Take the 2-minute tour ×
Ask Ubuntu is a question and answer site for Ubuntu users and developers. It's 100% free, no registration required.

I accidentally unplug the power line of my laptop, which seems cause some bad sectors on my hard drive. The partitions of that hard drive are all in ntfs format, is there a tool or a way to repair it under Ubuntu?

share|improve this question

marked as duplicate by bodhi.zazen, Mitch Feb 27 at 20:04

This question has been asked before and already has an answer. If those answers do not fully address your question, please ask a new question.

    
bad sectors can not be repaired. You can try ntfsfix , but, IMO , the Linux tools to repair NTFS partitions are not as good as the Microsoft tools. Try to repair from within windows and if you do not use windows consider an alternate file system. –  bodhi.zazen Feb 27 at 19:17

1 Answer 1

Firstly, before doing anything else, I would check the extent of the damage done to the hard drive since that will in part determine the next step. Check the SMART data through Disk Utility (palimpsest from a terminal). In Disk Utility, select the drive in question and click the "SMART Data" button to view information about the number of disk errors that have been reported.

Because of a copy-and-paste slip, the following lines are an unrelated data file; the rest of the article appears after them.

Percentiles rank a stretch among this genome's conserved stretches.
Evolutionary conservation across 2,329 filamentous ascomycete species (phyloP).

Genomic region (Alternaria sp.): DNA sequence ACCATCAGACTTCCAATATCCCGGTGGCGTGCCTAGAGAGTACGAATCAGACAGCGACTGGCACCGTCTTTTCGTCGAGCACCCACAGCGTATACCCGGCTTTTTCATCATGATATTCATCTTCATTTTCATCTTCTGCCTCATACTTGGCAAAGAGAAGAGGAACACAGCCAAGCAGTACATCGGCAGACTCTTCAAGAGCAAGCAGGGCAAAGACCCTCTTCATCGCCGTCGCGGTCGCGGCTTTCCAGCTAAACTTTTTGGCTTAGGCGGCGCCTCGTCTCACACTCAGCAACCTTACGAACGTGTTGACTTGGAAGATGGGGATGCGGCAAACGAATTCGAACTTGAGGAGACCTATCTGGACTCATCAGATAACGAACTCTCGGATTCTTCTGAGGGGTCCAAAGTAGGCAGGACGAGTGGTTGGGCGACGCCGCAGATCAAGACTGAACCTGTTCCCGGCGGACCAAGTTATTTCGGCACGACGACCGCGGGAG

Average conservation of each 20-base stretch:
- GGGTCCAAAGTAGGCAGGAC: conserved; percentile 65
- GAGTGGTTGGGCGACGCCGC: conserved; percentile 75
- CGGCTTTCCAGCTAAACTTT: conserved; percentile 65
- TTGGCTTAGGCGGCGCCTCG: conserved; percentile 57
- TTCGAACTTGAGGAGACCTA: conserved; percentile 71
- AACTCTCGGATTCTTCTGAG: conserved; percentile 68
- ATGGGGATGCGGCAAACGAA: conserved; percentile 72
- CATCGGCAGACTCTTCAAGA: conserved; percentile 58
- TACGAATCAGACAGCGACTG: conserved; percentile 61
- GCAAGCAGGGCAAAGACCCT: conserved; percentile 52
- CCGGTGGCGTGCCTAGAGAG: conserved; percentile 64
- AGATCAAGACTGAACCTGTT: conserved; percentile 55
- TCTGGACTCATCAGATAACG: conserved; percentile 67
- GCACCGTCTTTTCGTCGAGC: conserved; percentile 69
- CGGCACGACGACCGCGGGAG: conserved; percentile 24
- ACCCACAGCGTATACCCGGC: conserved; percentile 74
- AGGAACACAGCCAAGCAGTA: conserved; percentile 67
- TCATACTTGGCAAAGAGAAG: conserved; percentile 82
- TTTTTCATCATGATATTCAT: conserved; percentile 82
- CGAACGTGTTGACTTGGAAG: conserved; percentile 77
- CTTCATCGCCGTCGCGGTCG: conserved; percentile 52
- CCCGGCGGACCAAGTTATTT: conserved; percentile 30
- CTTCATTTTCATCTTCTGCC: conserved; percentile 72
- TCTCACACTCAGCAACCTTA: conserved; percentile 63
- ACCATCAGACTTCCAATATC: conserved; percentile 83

Take careful note of the "Reallocated Sector Count" and especially the "Uncorrectable Sector Count". Either any amount of uncorrectable sectors, or an excessive amount of reallocated sectors, is an immediate red flag that you should back up your data and replace the drive.

If you see signs of damage at this point but decide to proceed in making alterations to the filesystems anyway, you are doing so at your own risk!


You have a couple options to try to fix corrupt ntfs volumes:

In my experience, using Windows chkdsk is usually the best option, since ntfs is inherently a part of the Windows world, and Linux tools that operate on it are just reverse-engineered solutions. This of course requires that you have a bootable Windows installation on the disk already.

Equivalently, you can run ntfsfix from Ubuntu which will mark the partition in question as 'dirty' so that Windows will automatically run chkdsk on it the next time it's booted. Take note that ntfsfix is not a Linux replacement for chkdsk, as stated in the ntfsfix manual.

If you can't run chkdsk, you may want to try reading up on and running testdisk, a powerful data recovery tool that can fix inaccessible ntfs partitions and make various repairs, but it depends on exactly what kinds of symptoms (if any) you're currently seeing.

Again, if you suspect the integrity of your data is in question you shouldn't hesitate to back up your drive before proceeding, since any further writes may make the problem worse, especially if there's physical damage.

share|improve this answer

Not the answer you're looking for? Browse other questions tagged or ask your own question.